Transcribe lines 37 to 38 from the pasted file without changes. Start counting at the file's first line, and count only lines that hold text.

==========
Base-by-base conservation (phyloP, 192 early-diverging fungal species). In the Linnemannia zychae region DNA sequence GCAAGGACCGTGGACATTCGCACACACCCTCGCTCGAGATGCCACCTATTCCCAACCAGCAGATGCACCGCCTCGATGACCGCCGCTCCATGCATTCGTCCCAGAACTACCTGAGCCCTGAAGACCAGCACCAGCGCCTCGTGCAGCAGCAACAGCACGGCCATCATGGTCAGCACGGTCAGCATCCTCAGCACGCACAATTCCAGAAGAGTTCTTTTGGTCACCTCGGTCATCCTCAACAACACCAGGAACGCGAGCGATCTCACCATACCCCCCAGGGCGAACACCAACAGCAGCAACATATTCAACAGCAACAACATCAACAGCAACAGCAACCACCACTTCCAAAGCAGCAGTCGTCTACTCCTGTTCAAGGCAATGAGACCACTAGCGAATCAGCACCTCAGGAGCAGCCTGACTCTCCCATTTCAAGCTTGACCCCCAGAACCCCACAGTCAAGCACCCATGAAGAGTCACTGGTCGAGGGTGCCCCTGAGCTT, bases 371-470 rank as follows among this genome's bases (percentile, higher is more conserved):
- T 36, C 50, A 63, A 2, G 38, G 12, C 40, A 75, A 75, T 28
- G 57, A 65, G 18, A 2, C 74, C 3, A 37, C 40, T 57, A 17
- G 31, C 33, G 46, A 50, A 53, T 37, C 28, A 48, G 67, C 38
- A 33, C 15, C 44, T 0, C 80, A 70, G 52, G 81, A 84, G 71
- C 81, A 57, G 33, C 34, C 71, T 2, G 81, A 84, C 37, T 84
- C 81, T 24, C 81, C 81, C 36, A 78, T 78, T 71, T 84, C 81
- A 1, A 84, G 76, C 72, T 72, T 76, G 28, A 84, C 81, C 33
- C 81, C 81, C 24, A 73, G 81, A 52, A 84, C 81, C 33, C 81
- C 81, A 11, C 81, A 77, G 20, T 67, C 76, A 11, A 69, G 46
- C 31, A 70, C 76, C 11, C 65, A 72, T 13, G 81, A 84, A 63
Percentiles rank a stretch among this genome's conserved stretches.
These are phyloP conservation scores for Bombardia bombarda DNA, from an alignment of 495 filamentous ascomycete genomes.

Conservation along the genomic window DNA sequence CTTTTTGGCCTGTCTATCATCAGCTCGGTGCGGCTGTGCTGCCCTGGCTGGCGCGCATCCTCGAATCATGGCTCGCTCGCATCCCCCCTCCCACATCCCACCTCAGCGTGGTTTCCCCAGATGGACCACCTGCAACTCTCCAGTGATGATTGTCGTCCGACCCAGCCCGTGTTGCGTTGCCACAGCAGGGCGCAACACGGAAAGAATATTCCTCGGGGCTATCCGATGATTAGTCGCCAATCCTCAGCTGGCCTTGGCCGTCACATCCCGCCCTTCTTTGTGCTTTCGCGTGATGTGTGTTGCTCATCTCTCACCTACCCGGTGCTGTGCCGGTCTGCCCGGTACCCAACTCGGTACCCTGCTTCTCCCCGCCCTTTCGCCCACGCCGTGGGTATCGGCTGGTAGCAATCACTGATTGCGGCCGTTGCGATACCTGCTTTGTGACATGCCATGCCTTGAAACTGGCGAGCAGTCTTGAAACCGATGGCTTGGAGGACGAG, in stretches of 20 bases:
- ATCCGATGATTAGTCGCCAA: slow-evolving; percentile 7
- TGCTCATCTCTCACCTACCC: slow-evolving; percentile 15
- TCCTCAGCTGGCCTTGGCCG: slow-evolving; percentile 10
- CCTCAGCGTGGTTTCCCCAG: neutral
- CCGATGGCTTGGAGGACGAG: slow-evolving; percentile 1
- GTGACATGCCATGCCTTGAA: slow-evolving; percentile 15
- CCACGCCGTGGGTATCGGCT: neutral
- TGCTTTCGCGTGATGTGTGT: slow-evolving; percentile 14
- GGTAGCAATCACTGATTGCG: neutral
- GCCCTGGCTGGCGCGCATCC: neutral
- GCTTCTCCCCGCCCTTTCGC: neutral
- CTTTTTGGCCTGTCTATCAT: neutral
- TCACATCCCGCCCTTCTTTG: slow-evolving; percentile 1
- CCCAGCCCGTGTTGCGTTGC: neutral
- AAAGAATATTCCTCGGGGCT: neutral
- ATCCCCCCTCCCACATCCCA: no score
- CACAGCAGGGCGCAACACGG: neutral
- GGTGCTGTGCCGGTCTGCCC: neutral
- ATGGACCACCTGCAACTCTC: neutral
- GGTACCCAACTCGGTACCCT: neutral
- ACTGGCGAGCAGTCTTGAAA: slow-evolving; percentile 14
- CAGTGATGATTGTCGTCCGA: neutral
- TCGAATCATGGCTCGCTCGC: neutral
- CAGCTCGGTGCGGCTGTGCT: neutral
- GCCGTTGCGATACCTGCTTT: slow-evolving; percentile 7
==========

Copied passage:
- TCGAATCATGGCTCGCTCGC: neutral
- CAGCTCGGTGCGGCTGTGCT: neutral